China MOFCOM Approves New Biotech Acquisition
On January 14, 2014, the China Ministry of Commerce (MOFCOM) conditionally approved Thermo Fisher Scientific Inc.’s (Thermo) 13.6 Billion acquisition of rival, Life Technologies Corporation (Life Tech). What are these companies? And why do they need approval from MOFCOM for this acquisition?
Thermo and Life Tech are multinational companies operating in the biotechnology and life sciences industry.
The Anti-monopoly Law of the People's Republic of China applies to mergers and acquisitions within the territory of the PRC, and to those outside of the PRC which may eliminate or restrict competition in the Chinese domestic market. The existing Chinese operations of these two companies make this acquisition subject to MOFCOM approval. This is in line with similar requirements in other countries.
What methods did MOFCOM rely on for its analysis?
The analysis was carried out with input from consultations with relevant government agencies, trade associations and third parties, including similar regulatory agencies from other countries. MOFCOM entrusted the economic analysis to a third party economic consultancy.
What factors were looked at in the review?
The analysis focused on post acquisition product concentration levels in relevant markets and on estimates of future price increases which were established using the Herfindahl-Hirschman Index (HHI), margin-HHI regression analysis, and indicative price increase analysis. These standards are broadly in line with European and USA regulatory agency standards.
What this means is simply if the combined company will have a large market share, the deal won’t be approved or restrictions will be imposed right?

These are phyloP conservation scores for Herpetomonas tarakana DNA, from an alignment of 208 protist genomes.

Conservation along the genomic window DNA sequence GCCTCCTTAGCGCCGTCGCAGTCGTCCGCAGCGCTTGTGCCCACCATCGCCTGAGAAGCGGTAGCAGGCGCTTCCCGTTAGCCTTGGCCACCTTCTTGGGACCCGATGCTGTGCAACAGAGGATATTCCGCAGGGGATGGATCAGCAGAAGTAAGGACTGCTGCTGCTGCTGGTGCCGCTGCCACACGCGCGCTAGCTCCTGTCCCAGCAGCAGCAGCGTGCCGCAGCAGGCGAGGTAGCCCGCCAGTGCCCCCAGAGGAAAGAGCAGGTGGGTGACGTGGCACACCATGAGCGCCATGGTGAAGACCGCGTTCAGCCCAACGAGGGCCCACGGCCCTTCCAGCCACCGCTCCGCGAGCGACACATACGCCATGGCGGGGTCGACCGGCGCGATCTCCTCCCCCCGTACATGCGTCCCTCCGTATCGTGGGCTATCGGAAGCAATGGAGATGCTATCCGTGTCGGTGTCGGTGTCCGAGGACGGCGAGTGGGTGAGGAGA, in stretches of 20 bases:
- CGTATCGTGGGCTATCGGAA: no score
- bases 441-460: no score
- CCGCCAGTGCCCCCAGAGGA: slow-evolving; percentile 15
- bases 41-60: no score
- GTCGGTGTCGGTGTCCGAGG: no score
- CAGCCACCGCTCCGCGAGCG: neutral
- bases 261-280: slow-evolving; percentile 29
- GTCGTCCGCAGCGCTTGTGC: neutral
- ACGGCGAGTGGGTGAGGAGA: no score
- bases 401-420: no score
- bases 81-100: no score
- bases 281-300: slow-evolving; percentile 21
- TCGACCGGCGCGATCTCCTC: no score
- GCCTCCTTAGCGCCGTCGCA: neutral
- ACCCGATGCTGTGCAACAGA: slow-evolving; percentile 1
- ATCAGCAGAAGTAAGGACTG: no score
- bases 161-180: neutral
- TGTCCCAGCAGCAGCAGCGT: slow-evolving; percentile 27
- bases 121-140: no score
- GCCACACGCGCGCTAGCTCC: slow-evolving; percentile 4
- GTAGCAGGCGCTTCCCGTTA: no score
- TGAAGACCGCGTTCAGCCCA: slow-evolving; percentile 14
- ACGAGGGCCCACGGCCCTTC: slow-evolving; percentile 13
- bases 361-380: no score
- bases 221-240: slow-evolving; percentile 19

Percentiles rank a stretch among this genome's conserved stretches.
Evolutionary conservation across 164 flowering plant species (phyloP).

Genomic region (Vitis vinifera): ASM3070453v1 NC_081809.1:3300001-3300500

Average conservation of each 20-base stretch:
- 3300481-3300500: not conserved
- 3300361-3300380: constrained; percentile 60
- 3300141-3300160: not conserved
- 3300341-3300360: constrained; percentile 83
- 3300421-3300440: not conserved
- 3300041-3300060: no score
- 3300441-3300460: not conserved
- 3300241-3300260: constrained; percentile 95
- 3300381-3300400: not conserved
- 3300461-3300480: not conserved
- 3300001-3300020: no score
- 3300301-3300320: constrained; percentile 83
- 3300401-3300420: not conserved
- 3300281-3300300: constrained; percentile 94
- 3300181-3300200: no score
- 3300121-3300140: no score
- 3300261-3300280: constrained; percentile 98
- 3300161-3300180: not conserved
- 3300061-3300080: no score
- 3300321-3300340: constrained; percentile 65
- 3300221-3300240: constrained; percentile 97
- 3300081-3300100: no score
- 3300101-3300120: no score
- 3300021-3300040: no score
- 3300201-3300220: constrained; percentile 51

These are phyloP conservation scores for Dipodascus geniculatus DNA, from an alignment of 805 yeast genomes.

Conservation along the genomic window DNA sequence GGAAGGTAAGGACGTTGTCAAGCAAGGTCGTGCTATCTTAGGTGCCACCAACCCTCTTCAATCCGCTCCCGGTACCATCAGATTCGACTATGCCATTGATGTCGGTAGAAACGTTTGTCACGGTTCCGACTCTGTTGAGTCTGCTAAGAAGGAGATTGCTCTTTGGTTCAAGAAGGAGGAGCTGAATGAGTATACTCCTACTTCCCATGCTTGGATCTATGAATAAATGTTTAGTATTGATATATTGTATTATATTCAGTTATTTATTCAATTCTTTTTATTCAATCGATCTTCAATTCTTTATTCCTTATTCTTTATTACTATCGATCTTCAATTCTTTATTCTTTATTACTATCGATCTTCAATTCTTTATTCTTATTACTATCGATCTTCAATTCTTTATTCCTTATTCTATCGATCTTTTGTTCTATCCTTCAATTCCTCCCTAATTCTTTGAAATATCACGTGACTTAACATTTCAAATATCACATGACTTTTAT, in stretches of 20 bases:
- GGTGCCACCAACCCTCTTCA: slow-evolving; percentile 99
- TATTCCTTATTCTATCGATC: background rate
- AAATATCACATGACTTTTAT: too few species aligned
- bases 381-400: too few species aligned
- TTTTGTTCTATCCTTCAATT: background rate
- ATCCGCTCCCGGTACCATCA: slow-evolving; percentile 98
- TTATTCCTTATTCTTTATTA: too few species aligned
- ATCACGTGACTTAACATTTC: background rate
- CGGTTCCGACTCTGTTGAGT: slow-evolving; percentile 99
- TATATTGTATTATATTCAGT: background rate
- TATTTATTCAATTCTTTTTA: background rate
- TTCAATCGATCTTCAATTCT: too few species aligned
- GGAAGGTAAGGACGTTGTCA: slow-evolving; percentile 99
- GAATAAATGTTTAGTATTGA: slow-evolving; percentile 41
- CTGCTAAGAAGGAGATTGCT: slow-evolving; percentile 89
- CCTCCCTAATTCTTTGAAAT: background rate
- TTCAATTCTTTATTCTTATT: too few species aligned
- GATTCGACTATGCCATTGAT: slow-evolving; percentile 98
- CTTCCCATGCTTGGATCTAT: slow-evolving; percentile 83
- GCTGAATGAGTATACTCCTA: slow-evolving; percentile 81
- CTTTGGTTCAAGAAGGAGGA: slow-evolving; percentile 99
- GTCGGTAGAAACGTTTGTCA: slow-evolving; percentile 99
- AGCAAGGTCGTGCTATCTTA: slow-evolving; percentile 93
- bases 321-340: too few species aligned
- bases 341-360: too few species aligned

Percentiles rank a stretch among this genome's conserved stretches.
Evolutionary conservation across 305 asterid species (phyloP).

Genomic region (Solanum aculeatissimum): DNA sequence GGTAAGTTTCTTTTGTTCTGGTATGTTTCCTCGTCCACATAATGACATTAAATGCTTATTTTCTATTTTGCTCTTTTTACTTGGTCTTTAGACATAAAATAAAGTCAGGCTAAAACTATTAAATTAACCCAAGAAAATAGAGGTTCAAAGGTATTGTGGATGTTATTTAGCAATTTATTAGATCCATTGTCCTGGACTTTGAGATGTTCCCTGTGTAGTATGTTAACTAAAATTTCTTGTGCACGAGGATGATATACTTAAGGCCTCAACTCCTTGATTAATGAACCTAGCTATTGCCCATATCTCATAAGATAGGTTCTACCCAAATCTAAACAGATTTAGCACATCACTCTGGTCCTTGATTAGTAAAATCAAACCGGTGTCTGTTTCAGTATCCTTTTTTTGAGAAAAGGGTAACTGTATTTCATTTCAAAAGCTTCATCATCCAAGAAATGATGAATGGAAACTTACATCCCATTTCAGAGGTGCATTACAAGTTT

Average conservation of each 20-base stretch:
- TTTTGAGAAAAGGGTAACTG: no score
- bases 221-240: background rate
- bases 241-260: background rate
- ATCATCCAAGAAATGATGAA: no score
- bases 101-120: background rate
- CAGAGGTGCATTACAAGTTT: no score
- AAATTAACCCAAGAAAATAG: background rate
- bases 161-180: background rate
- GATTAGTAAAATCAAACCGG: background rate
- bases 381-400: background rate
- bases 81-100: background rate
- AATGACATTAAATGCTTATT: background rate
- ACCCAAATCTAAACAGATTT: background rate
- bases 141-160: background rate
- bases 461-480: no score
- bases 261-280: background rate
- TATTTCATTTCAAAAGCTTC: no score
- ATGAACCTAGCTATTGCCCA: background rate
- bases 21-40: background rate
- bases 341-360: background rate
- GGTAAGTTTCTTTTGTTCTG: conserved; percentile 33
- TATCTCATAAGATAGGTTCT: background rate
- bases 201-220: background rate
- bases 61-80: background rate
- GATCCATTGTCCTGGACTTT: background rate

It’s not that simple. Factors such as the number of competitors in relevant markets, the extent of limitations on production capacity, and low technological barriers to entry contributed to ruling out competition concerns even regarding a few products which the combined company would control a high level of market share.
Well, what factors contribute to a finding of competition concerns?
Large post acquisition market-share in China, predictions of insufficient competition, high technological barriers to market entry in low completion categories, predicted high levels of market (pricing) power post transaction with a significant possibility of price increase, predicted changes to the structure of the market which would weaken consumer choice, and strong tendencies of customers to rely on established relationships with proven quality were all factors taken into account in finding completion concerns.
Finally, where the acquisition would give 80%-90% worldwide control of a certain patent held by MIT and licensed by both Thermo and Life Tech (only 4 worldwide licenses granted) to the combined company, MOFCOM found competition concerns even though the actual control over this patent within the China market would still be relatively low.
But the deal was approved… How did MOFCOM handle these competition concerns?
Thermo, the acquiring company was required to:
l Divest its global cell culture business,
l Sell a 51% interest in a separate Chinese Bioengineering Company,
l Divest its global gene modulation business,
l Make commitments to reduce the catalogue prices for certain products by 1% each year for 10 years, along with commitments not to reduce discounts to Chinese distributors, and
l Supply certain products to third parties as an original equipment manufacturer or with a perpetual and non-exclusive license for the next 10 years.
How do the remedies imposed by MOFCOM differ from those used by other countries?
MOFCOM’s requirements went beyond those of other countries’ regulatory agencies by requiring the sale of a 51% stake in a Chinese company, and by fixing pricing controls and equipment sales/licensing contracts over the next ten years. These controls are specifically targeted to the Chinese market rather than by global competitiveness concerns. Such pricing controls have been adopted by MOFCOM in approving similar transactions in the past.